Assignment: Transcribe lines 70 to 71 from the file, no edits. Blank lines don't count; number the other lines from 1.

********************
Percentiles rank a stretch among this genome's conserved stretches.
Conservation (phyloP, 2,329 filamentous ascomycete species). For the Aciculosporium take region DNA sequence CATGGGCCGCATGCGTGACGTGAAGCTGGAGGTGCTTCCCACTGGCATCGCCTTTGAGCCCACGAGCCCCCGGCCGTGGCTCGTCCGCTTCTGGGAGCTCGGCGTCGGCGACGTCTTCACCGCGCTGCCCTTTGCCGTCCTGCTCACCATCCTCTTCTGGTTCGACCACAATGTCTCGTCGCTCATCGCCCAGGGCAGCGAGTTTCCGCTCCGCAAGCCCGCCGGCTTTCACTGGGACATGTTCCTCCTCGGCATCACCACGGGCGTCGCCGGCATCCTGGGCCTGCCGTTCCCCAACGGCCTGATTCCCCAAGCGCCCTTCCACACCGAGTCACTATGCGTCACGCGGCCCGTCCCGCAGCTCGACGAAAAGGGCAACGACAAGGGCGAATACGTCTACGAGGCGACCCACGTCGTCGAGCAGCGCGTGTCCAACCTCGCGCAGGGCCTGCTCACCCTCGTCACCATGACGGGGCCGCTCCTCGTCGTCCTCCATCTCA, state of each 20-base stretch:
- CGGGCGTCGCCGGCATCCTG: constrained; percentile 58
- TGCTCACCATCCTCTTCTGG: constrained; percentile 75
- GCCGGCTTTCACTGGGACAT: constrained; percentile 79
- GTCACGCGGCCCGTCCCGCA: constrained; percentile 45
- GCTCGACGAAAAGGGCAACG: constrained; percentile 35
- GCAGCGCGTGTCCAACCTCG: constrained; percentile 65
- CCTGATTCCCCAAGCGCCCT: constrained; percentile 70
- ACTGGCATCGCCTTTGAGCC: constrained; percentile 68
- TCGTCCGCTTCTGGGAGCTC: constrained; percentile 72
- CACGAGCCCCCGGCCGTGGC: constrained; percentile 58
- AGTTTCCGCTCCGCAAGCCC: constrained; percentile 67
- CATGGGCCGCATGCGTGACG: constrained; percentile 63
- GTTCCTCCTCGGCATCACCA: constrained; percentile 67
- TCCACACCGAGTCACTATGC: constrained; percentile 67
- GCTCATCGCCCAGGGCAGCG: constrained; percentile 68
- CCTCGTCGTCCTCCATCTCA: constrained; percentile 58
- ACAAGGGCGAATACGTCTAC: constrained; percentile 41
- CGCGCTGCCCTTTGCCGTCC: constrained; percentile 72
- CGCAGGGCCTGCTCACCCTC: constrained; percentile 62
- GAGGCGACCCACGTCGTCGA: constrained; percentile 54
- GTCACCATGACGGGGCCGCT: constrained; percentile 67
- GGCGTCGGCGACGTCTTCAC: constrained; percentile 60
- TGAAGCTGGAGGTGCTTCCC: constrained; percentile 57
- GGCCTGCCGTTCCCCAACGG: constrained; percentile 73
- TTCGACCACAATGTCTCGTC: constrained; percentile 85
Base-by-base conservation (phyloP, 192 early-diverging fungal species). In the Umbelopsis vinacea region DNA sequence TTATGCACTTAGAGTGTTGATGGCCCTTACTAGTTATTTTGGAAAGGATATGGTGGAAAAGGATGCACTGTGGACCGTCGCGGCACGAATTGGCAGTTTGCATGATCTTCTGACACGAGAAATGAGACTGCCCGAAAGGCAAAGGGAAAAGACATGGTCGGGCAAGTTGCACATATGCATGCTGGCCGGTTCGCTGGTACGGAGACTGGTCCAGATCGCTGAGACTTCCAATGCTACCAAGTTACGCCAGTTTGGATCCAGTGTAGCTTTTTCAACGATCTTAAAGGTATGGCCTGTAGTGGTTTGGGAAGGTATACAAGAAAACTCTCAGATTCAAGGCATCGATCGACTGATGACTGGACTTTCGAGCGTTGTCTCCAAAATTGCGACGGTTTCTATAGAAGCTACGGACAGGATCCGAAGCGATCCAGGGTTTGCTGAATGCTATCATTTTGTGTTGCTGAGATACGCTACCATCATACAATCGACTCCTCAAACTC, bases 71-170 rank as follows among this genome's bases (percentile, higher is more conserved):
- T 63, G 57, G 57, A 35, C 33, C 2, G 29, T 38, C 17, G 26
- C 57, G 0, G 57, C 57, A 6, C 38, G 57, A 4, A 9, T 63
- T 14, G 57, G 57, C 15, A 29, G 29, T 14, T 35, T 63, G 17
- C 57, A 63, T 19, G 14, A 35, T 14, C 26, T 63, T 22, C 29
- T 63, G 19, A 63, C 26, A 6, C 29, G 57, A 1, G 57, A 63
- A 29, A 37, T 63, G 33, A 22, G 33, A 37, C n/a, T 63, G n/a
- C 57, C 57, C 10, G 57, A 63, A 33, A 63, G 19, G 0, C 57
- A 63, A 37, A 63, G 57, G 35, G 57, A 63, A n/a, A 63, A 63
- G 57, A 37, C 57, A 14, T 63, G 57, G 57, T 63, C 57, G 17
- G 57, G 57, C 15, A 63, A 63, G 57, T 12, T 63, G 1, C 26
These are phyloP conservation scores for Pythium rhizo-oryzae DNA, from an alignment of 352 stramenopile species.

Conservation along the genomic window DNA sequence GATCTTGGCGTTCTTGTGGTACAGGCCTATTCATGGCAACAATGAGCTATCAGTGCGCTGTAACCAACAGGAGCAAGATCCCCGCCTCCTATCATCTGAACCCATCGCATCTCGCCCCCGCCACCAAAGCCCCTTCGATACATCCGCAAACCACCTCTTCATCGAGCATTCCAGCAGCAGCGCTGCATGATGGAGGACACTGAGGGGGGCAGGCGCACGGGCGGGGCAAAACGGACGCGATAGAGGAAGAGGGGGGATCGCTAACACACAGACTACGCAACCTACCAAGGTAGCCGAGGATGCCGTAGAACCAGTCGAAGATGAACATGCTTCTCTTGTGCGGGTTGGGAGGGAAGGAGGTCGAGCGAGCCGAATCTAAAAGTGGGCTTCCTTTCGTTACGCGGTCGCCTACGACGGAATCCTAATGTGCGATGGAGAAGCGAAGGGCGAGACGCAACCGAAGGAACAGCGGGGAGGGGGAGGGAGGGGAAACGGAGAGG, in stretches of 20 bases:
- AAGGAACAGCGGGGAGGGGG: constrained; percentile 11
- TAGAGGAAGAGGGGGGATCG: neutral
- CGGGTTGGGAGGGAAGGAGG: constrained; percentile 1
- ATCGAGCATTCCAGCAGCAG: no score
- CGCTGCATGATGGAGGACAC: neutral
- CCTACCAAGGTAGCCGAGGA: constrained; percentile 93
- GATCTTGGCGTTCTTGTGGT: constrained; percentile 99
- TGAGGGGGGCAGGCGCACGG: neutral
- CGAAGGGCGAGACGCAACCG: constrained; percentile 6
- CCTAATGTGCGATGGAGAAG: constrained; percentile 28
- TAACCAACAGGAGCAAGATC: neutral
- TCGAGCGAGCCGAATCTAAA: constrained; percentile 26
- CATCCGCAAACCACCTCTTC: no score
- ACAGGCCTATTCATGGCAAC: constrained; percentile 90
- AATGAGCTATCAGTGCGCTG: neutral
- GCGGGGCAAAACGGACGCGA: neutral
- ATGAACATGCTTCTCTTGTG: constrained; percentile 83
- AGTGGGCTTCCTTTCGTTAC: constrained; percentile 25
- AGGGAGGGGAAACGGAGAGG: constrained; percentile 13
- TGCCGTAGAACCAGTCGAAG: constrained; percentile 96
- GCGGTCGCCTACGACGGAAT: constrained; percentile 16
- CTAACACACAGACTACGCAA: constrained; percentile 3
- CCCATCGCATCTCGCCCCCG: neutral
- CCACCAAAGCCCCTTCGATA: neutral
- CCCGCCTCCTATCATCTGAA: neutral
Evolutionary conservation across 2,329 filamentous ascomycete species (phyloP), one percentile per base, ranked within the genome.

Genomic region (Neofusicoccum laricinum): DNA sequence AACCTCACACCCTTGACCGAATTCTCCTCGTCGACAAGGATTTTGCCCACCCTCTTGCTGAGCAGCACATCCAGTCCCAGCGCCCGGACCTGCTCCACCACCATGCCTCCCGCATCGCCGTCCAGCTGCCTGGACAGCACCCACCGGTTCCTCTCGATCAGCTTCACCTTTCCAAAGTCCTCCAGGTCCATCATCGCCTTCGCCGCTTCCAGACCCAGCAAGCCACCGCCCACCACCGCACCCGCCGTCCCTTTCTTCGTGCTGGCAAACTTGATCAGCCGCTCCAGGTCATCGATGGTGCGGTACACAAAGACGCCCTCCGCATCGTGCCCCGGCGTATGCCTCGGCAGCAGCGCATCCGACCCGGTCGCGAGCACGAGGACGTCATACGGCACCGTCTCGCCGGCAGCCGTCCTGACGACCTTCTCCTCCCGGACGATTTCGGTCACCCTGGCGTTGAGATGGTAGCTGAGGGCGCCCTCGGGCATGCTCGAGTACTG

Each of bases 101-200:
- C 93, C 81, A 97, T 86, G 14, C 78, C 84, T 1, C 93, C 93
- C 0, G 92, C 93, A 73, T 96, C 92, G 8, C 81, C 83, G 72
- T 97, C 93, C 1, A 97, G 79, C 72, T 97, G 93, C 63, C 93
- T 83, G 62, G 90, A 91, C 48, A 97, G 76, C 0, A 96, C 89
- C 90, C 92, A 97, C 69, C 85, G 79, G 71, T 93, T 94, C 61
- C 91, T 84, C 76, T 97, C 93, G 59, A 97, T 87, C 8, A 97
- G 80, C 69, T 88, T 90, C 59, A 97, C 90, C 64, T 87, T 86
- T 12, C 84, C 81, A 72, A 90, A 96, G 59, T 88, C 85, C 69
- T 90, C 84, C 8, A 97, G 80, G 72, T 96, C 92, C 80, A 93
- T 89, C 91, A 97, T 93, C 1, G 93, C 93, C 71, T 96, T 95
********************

- C 0, G 92, C 93, A 73, T 96, C 92, G 8, C 81, C 83, G 72
- T 97, C 93, C 1, A 97, G 79, C 72, T 97, G 93, C 63, C 93